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Where Do Head Coaches Come From, Daddy?

Once in a while, an athletic director gets lucky and catches lightning in a bottle. They hire a football coach who wasn’t a coordinator, wasn’t a head coach, and wasn’t from a great coaching “tree”. And the guy turns out to be pure gold. Doesn’t happen very often and it didn’t happen at Rutgers.

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One game to go to become bowl eligible (wow, aren't you excited about that prospect?). And then what? Certainly the people in this community and on a lot of other sites have very negative views of Kyle Flood returning. But did he belong here in the first place? Flood wasn't even on the initial list that was reported in January of 2012. He had never been a head coach and had only been "Co-Offensive Coordinator" for two seasons under Schiano. He was Assistant Head Coach at Delaware under K.C. Keeler, a UDel alum who had most of his success at D3 Rowan (and was fired by Delaware).

Let's take a look at a random selection of other D1 FBS coaches to see what their pedigrees were before that got to where they are now. For lightning in a bottle, go to current BCS-buster darling Northern Illinois. Rod Carey had never been a head coach and had two stints as a coordinator. The first was at D3 Wisconsin-Stout and then as his own OC in 2012 when he ran the offense as head coach. Other than that, his experience included three years at North Dakota, one year at Illinois State, and two years as a GA at Minnesota.

From The American, I took UCF's George O'Leary, SMU's June Jones, and Houston's Tony Levine. O'Leary had been HC at Georgia Tech for a year and was almost HC at Notre Dame until a botched resume took him out of the job. But he also had head coaching experience in the pros with Minnesota and San Diego, and had been a DC at Syracuse and with both the Chargers and Vikings. June Jones has been to a few rodeos in his day, including OC in the CFL with the Ottawa Rough Riders. His OC experience was mainly in the pros with the CFL and the NFL's Falcons. He was the interim HC with the Chargers and then had the Hawaii job for nine years. Houston's Levine had limited experience but he was the Assistant Head Coach at Houston and Special Teams Coordinator before taking the head spot. Prior to Houston, he was an assistant at Louisville and with the Carolina Panthers.

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Darrell Hazell at Purdue has Rutgers in his history. He has 27 years in coaching, including six years Assistant Head Coach under Jim Tressel at Ohio State. He was HC at Kent State for two (including beating Rutgers in Piscataway) before getting the job at Purdue.

Penn State's Bill O'Brien has both credentials and a coaching tree. From 2001 to 2002, O'Brien served as Georgia Tech's offensive coordinator and quarterbacks coach and was named an assistant head coach for the 2002 season. In 2002 he was hired as Notre Dame's offensive Coordinator before George O'Leary was dismissed. He spent five years in New England under Belicheck, including one as OC.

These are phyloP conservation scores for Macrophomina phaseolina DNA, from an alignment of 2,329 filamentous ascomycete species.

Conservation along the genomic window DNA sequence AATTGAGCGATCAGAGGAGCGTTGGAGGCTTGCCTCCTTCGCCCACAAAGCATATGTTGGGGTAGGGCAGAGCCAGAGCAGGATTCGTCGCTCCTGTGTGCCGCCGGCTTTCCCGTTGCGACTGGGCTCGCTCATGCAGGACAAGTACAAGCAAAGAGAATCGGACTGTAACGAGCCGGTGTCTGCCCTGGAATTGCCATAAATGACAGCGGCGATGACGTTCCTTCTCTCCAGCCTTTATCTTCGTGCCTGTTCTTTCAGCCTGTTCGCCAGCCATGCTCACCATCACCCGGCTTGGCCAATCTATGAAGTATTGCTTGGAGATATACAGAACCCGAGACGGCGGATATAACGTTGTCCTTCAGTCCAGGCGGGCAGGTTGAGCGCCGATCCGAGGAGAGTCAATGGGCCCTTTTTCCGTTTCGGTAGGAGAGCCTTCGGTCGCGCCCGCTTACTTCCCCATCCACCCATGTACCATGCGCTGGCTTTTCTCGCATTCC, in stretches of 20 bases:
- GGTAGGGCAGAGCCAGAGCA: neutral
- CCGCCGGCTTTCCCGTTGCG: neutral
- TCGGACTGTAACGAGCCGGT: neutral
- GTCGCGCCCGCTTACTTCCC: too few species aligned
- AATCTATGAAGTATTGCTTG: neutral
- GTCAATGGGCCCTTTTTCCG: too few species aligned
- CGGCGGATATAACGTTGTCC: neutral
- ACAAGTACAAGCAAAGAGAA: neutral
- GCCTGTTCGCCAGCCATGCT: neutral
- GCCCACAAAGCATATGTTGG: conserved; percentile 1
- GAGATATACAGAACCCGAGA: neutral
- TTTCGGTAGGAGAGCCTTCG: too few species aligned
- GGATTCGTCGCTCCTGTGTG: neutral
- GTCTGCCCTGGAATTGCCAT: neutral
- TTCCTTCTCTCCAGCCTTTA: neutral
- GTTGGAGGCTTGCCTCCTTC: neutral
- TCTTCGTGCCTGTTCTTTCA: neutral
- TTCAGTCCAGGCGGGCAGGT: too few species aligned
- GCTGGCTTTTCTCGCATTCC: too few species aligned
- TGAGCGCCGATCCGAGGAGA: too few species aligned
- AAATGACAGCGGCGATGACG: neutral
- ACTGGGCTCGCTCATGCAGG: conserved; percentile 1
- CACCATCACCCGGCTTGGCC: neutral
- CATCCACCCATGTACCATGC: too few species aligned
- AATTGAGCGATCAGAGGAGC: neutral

Tim Beckman at Illinois spent three years as head coach at Toledo, where he led the Rockets to two bowl appearances and a Mid-American Conference West Division co-championship. Before accepting Toledo's head coaching position, Beckman had 21 years of experience as an assistant coach. He served as the defensive coordinator at Oklahoma State (2007-08), the cornerbacks coach at Ohio State (2005-06), the defensive coordinator/assistant head coach at Bowling Green (1998-2004), the defensive coordinator at Elon (1996-97), the secondary coach/recruiting coordinator at Western Carolina (1990-95) and a graduate assistant at Auburn (1988-89).

Mark Dantonio had a wealth of quality experience before landing in East Lansing with the Spartans. He served as defensive secondary coach at Akron (1985); defensive secondary coach and defensive coordinator at Youngstown State (1986-90 - four times in 1-AA playoffs under Tressel); defensive secondary coach at Kansas (1991-94); defensive secondary coach (1995-2000) and associate head coach (2000) at Michigan State; defensive coordinator at Ohio State (2001-03); head coach at Cincinnati (2004-06).

And you can go on. Florida State's Jimbo Fisher was OC under Bobby Bowden and was OC at Cincinnati and LSU for a total of eleven years. Les Miles at LSU was OC at Oklahoma State for three years before he went to the Dallas Cowboys and then was HC at OK State. Charlie Strong was Assistant Head Coach at Florida under Urban Meyers, a DC at South Carolina and Florida before Louisville. David Shaw was Stanford's OC for four years before being named HC, and he spent nine years in the NFL on the offensive side.

So you look at what others have done and then you look in Piscataway. Is there any comparison? What do you think?